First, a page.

No matter how old a woman gets, they cannot get used to periods. Agreed? Let’s talk about it some other day. Now, why not try to understand the fact why discussing periods is essential? Why must more and more people properly know about the period cycle? Although periods are a prevalent thing in women’s lives, we feel awkward discussing them publicly. When someone tries to make us aware of periods, what we do is shy off or smile, the speaker feels uncomfortable to continue.
Why is period a crucial subject for discussion?
The point is that even though the world is changing, periods are still a taboo subject to talk about, and no one likes talking about it.
Usually, girls experience their first periods at an early age. That’s where most of them don’t know what’s happening to their body. Lack of education about it makes everyone uncomfortable to talk about it in public. Even if she has a stain in her dress, people tend to stare and decide to make faces or looks away(even women) without making her aware of it. During those days, girls might have several queries, but they keep themselves numb. First periods can be scary and daunting; if more people are aware of it, there will be fewer chances for girls to be worried as they can take advice and support from others.
There are several myths around menstruation that hold a girl back from doing several activities during those days. Many communities in India still believe that women must not enter the kitchen and worship places during those days. As people consider the food would rot and girls are impure during those days, they cannot go to temples.
Why is it important to talk about periods?
It’s always been a rule that if you want to dispel taboos, what you have to do is talk about it. If periods are seen as a secretive and shameful thing, those who have them will also feel ashamed of having a natural life cycle. These will also negatively impact society, but you must understand how helpful someone can feel while periods are discussed openly.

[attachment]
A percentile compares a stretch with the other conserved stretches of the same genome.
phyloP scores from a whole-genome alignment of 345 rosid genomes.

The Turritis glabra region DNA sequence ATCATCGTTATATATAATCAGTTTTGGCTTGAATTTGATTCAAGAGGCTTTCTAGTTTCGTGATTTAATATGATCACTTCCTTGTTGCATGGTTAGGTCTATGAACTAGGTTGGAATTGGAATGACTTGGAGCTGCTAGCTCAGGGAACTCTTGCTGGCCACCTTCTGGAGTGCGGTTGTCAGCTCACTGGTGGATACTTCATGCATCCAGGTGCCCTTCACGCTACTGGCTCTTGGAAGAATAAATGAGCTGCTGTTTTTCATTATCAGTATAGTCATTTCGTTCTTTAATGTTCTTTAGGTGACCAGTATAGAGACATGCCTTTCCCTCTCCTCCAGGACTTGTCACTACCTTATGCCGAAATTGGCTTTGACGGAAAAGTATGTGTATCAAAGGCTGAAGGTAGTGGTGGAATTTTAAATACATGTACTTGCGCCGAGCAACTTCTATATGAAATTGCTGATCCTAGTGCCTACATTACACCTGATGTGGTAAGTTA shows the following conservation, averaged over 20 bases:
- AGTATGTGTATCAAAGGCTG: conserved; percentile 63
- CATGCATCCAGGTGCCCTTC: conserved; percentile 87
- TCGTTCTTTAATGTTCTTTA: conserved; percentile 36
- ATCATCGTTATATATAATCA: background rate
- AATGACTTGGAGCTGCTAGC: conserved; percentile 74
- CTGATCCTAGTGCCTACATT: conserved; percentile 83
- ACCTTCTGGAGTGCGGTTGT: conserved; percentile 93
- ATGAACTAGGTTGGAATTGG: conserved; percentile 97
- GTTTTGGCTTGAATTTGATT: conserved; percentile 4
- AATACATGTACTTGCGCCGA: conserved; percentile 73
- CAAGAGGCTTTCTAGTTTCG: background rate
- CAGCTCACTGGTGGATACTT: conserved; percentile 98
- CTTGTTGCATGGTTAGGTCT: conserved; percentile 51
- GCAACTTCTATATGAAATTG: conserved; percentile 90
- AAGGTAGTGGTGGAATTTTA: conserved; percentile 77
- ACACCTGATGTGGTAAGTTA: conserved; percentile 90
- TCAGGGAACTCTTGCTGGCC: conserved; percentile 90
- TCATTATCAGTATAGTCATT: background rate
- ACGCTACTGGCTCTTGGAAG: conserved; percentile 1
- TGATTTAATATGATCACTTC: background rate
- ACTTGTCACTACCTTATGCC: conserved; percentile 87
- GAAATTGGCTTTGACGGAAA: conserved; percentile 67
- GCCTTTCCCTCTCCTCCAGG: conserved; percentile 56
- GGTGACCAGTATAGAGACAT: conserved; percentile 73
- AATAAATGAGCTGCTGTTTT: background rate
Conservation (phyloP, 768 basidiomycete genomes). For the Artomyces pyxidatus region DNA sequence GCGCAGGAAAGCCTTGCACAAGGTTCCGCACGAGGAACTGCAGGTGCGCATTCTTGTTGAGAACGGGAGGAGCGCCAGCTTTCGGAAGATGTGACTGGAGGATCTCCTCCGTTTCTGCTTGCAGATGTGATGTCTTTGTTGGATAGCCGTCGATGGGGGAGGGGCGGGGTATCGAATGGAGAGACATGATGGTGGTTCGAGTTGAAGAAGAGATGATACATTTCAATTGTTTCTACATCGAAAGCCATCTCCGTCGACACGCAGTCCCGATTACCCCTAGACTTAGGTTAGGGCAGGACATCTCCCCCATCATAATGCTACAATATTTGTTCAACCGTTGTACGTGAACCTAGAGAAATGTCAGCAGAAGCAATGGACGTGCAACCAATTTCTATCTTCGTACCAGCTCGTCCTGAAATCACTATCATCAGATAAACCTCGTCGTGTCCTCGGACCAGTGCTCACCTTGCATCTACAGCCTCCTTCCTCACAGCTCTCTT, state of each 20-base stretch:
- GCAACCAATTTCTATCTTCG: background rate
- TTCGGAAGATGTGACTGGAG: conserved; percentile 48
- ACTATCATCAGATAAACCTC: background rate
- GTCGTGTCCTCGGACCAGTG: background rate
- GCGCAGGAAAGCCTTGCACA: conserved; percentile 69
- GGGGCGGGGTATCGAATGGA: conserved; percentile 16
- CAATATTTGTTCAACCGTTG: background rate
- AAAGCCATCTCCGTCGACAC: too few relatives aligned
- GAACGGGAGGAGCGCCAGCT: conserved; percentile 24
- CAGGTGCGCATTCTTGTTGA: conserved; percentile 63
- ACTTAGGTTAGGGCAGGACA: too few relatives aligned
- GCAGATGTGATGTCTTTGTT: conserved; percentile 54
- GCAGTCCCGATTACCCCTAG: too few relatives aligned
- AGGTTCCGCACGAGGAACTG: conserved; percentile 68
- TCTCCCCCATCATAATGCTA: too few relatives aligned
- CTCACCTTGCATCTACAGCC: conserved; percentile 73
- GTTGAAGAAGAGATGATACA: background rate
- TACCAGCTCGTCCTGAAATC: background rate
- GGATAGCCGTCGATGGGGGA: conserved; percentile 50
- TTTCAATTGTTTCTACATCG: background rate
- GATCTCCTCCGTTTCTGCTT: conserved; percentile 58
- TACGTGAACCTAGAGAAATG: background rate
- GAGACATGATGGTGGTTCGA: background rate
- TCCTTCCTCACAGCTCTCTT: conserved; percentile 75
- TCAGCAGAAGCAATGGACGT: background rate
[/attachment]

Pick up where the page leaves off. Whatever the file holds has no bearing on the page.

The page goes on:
6 essential tips to know while talking about periods
It is a crucial matter to attract more people into this conversation. Getting ideas from more people or letting them become comfortable with your words is vital while you transfer your speech about any topic.
- Put your shame aside: While you discuss any topic, especially about periods, you have to be confident about what you are saying as it is a thing that matters. People will feel awkward or embarrassed, too, if you think the same and reflect it through your speech, making them very uncomfortable. Whenever you are discussing periods, act regular but bold, have a positive attitude towards the discussion. When you are with your friends, try to talk about some unexpected or weird things that happened during your last period or how was your experience for the first-period expertise, and then ask them too what was their experience.
- Try to communicate with the opposite gender, including brother and father: Girls are always close to their dad, but while discussing periods, they feel ashamed. It’s not that fathers are not aware of periods; of course, they are adults. It is imperative to consult with family members, too, as periods are not for keeping within those menstruates. For a better chance, it’s essential to include everyone, including dads. Adults can be supportive, and they can also provide more knowledge about it, or you can also let them know more while discussing menstruation with them. Even though they are not the same generation of us and might be uncomfortable, you can break the taboo by adequately making a move.
- Use the correct term while communicating: At schools, after students learn about the menstruation cycle, they feel awkward to say periods or blood after the topic ends. Even though they got proper education and knowledge, any teacher never instructed them not to feel ashamed about it and publicly discuss it. When we see people avoiding words like menstruation or blood, they take it as a gross or lousy word. Do not avoid those words while you discuss. Try owing it and see how confident you’ll be while you spread good vibes. Always reply boldly whenever someone makes an inappropriate joke about bleeding. Keep staring at the one who did it unless he/she feels awkward about it, or you can also try playing dumb with them or can ask them to say again.
- Remember that the period’s cycle for everyone is not the same: Periods are probably something most girls have to experience in their lives. Still, you must know that not all the female body structure ate similarly. So, I mean, everyone has a different body structure, so there will be differences in the experience. Maybe you have a terrible experience with periods, but someone else could have experienced the worst. So, while discussing, try to ask others about their experiences too. Listening to more and more people will enhance your knowledge also.
- Be inclusive at your discussion: Periods are not just for good looking or are models; it is for everyone. So, be inclusive while you give a speech or communicate on the topic of menstruation so that every person can share their full attention and participation in your discussion without feeling left out.